Poutine is a Quebecois delicacy made by combining french fries, gravy and cheese curds; when I was growing up, poutine was strictly Canadian, and you could always amaze foreigners by describing the salty, fatty, starchy goodness to be had from the poutine trucks. But gradually, poutine spread across the world -- first I saw it for sale in LA's Sunset Junction, and then I found it on the menu at a cafe in Mumbai's Juhu Beach (optional toppings included corn, pineapple and chicken frankfurters!). Poutine in India! What could be more global?
Turns out that the poutine-subcontinent fusion is bi-directional: yesterday, in Burger Bar in Toronto's Kensington Market, I spotted "Saag Poutine" on the menu -- "paneer cheese simmered in spices, cream and spinach, served over fries." I don't know what unlikely magic has brought Indian food and Quebecois food together, but it is magic -- albeit of the high-carb, salty sort.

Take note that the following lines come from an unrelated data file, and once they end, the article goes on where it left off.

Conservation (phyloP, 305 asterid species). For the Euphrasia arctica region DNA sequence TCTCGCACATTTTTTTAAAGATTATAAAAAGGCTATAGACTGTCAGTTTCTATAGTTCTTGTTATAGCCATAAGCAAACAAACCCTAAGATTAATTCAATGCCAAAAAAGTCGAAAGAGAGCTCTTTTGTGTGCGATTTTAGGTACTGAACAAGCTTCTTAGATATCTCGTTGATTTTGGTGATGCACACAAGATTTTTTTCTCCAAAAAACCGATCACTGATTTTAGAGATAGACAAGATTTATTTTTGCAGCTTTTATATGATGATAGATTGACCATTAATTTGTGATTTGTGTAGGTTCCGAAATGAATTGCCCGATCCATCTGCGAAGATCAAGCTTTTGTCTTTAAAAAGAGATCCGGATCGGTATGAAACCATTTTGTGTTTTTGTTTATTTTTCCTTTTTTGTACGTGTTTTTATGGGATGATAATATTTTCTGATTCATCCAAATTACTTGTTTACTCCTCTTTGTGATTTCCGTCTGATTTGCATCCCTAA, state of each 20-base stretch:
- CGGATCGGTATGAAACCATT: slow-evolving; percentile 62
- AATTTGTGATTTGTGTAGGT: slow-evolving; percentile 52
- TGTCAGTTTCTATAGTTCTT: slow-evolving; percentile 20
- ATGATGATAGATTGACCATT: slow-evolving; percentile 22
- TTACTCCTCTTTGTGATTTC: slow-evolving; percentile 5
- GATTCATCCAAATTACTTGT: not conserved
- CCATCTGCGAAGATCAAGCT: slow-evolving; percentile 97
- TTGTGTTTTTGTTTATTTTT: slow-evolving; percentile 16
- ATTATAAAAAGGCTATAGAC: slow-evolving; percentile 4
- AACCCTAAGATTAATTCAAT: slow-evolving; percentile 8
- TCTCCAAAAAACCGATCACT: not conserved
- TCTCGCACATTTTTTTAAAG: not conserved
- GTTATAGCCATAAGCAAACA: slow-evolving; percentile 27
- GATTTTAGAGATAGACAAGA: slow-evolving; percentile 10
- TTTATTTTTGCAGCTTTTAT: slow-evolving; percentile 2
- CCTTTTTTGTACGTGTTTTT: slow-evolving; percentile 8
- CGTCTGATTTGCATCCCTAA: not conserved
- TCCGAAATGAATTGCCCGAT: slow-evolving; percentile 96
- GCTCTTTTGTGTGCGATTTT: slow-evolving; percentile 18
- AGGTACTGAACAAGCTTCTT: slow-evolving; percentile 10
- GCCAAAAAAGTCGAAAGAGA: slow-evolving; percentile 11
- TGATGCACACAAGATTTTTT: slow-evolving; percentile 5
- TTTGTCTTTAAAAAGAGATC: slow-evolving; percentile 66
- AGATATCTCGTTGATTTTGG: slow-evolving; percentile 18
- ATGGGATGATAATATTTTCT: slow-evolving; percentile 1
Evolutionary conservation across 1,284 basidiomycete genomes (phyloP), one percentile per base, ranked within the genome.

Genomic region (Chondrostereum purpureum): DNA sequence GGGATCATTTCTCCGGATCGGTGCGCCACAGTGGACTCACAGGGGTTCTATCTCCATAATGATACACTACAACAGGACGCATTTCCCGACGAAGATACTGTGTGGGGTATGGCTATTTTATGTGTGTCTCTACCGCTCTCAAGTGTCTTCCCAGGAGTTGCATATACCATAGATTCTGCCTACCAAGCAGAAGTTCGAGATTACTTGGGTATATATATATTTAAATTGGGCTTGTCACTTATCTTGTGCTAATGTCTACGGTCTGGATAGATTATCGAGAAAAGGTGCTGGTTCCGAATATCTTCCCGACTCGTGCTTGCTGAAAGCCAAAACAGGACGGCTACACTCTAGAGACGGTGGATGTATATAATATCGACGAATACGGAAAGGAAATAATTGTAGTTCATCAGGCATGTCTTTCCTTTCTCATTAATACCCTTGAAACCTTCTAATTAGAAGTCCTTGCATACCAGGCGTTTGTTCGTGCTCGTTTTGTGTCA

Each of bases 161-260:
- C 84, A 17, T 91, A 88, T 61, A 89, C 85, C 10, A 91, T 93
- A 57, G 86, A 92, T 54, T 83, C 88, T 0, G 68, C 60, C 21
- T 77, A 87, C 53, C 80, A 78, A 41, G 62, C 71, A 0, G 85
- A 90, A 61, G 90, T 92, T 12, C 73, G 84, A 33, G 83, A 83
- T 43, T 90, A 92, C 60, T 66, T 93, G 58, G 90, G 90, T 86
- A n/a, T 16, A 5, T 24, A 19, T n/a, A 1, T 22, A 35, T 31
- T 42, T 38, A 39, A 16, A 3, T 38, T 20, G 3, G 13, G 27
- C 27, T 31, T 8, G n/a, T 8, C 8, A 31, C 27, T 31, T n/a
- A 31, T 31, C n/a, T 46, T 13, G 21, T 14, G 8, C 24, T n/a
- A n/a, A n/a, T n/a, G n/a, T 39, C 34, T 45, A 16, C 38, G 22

I write books. My latest is a YA science fiction novel called Homeland (it's the sequel to Little Brother). More books: Rapture of the Nerds (a novel, with Charlie Stross); With a Little Help (short stories); and The Great Big Beautiful Tomorrow (novella and nonfic). I speak all over the place and I tweet and tumble, too.